The federal government spends more than $10 billion a year on the National School Lunch Program, which serves more than 30 million students in kindergarten through 12th grade. For that, taxpayers should expect schools not to feed their children junk.
That was the reasonable logic behind a 2010 law requiring stronger federal standards on school lunches — a law that Republicans in the House just voted to undercut. Congressmen can prove they care about healthy school lunches by letting the law phase in, even if it is inconvenient for some in the school food apparatus.
The standards call for students to be served low-fat dairy products, lean protein, foods rich in whole grain and fruits and vegetables. Children can decline part of these balanced meals, but they must take at least one serving of fruits or vegetables. These standards weren’t developed by fringe food activists or imposed from the first lady’s office. They come from the Agriculture Department and are based on recommendations from experts at the Institute of Medicine. Given that a third of American children and teenagers are overweight or obese, this initiative is common sense.
Various interests and some Republicans, however, are unhappy with the new approach. They point to statistics indicating that fewer students took school lunches in the 2012-13 school year. Some schools pulled out of the program rather than comply. Many complain that increases in federal funding haven’t offset added costs. There is concern that students are discarding a lot of (healthy) food. These complaints have resulted in a push for waivers to the law’s requirements if schools claim they are having financial difficulties, a proposal a House subcommittee approved on Tuesday.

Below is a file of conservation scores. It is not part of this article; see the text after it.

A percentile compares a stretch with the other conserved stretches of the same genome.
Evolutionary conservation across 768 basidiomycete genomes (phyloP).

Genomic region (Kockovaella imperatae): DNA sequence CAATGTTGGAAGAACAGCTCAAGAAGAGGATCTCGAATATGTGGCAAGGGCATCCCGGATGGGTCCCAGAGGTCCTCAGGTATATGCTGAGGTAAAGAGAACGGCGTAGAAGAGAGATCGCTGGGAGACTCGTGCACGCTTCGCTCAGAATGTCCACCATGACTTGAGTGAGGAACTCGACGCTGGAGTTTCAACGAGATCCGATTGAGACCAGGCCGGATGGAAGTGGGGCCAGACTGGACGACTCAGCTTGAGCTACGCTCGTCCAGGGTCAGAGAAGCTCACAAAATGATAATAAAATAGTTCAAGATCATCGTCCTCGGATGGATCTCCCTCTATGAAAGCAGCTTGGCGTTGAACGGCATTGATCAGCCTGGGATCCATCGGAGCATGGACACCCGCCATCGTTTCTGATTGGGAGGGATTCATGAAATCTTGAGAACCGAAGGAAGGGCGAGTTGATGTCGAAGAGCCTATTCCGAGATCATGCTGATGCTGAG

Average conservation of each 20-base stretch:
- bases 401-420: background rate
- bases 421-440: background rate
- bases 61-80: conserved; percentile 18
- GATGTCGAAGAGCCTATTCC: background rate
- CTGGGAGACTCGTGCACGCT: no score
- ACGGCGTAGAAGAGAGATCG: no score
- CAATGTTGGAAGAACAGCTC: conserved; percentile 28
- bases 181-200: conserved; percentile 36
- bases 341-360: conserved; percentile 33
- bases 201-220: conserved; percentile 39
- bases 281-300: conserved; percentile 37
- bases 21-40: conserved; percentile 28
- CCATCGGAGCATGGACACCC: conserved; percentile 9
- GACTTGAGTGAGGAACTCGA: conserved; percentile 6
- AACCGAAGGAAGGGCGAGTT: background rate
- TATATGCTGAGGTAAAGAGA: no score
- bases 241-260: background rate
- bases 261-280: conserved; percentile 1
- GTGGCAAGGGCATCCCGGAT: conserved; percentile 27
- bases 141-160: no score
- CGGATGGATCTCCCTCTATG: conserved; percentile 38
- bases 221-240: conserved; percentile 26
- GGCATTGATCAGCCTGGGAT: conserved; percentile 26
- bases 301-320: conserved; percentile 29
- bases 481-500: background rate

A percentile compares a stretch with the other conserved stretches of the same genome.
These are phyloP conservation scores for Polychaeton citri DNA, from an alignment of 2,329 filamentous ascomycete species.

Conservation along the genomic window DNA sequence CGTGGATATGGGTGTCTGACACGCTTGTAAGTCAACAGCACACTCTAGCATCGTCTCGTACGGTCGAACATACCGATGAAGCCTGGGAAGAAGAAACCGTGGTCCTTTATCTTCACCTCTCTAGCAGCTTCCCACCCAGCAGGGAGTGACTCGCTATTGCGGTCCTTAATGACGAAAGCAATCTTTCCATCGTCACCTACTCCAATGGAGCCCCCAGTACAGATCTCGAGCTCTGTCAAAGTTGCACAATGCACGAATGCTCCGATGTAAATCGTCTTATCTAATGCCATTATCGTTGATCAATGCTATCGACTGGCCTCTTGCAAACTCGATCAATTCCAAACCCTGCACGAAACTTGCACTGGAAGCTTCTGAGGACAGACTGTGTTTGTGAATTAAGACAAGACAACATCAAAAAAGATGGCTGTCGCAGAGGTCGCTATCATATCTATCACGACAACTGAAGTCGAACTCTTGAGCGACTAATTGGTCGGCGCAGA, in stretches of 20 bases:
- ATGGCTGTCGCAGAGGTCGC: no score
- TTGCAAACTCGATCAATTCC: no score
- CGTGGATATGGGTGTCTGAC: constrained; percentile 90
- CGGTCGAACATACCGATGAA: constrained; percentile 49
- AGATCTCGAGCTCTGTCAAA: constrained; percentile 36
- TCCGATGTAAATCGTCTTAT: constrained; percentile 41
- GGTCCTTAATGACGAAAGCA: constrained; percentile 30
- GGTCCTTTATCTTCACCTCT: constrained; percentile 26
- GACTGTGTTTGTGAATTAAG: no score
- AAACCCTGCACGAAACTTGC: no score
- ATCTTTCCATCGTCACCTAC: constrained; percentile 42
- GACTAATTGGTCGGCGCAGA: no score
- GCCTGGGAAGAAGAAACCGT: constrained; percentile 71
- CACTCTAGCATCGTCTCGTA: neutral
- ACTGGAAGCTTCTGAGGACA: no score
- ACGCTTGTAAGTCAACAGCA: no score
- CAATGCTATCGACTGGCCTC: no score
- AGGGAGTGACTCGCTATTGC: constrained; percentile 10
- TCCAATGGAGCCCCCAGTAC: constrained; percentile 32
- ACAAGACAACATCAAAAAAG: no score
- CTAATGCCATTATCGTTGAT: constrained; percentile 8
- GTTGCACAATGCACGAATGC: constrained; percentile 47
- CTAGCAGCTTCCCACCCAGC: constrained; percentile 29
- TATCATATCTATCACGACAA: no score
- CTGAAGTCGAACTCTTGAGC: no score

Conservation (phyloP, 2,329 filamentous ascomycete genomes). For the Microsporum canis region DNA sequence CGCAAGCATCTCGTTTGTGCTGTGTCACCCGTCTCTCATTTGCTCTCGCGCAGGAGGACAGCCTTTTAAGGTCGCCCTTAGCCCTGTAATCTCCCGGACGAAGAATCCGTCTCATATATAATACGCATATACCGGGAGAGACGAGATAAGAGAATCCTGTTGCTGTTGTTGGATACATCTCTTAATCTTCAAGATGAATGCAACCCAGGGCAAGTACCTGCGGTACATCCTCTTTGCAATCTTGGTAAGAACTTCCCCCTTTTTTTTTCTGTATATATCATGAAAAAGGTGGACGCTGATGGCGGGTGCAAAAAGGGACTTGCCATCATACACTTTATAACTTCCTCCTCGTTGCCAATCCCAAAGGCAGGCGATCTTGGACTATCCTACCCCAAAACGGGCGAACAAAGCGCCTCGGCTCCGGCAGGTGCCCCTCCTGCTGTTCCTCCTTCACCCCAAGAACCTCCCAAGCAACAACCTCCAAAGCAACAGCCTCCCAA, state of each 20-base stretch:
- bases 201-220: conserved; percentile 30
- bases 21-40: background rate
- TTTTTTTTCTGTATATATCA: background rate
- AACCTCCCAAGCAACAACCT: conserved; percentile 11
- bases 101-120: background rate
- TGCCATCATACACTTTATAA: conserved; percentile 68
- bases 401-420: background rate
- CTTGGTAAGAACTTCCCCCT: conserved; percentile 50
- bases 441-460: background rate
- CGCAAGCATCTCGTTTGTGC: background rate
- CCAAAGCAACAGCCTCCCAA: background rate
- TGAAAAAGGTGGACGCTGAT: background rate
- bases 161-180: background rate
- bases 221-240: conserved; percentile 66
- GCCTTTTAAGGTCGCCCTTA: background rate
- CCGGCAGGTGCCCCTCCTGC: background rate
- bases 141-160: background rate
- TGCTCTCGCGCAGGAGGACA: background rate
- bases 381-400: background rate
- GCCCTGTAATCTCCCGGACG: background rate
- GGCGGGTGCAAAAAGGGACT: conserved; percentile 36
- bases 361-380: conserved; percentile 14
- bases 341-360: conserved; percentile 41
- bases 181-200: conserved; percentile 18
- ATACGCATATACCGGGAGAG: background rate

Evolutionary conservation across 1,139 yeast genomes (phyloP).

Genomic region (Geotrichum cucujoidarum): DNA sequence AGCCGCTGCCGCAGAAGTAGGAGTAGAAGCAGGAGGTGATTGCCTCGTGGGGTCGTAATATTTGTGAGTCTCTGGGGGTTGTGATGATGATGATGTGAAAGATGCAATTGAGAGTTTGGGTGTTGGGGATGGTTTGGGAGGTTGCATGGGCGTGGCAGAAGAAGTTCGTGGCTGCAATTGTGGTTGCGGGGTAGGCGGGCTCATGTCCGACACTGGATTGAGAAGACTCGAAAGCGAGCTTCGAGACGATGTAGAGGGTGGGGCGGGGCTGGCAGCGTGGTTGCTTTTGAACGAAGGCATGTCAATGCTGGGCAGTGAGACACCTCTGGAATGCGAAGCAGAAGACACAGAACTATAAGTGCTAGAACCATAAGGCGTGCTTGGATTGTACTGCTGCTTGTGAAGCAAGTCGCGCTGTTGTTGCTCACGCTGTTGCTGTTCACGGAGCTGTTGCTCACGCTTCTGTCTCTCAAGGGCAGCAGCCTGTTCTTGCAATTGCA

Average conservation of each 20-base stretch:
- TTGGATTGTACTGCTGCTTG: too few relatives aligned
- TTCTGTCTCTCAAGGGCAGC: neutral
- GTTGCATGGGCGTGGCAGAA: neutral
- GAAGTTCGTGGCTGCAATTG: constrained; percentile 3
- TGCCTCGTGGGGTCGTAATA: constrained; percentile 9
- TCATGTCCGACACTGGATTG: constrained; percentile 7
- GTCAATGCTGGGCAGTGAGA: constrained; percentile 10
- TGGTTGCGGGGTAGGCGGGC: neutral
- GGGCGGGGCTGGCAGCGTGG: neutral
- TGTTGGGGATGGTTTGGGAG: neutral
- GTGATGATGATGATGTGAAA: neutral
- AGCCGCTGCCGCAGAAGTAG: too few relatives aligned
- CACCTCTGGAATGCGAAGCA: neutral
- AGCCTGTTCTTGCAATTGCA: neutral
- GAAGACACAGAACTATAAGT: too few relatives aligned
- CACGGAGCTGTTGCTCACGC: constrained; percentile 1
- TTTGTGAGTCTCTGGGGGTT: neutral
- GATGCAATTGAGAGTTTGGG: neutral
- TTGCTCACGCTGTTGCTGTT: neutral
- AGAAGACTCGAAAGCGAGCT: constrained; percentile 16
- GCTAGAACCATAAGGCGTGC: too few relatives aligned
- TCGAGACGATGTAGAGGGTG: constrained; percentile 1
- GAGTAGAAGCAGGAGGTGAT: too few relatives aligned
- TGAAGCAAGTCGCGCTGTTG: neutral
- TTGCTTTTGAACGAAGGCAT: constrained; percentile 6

Ripping a hole in the law would be a mistake. Most of the cited problems are unsurprising, given that the law is just phasing in, and none of them is an excuse to slacken expectations on this major component of American children’s diets.
The Government Accountability Office found that the decline in school lunch participation has been driven by fewer people paying full price, not truly needy students going without subsidized meals. If wealthier families want to feed their children other things with their own money, fine. Their choices should not be used as pretext to demand anything less than reasonable, healthy foods in publicly supported cafeterias.
Many of the negatives are doubtless temporary, as schools put in the effort to make the policy work. Some schools, for example, have found that cutting apples into slices seems to reduce the number of children who refuse them. Food producers are reformulating products to make them both healthy and palatable, and some students will adjust to healthier foods, given time. These were among the aims of the policy.
The Obama administration has shown a willingness to listen to reasonable requests from schools. Tweaking the policy when necessary, not undermining it before it has time to work, is the right approach.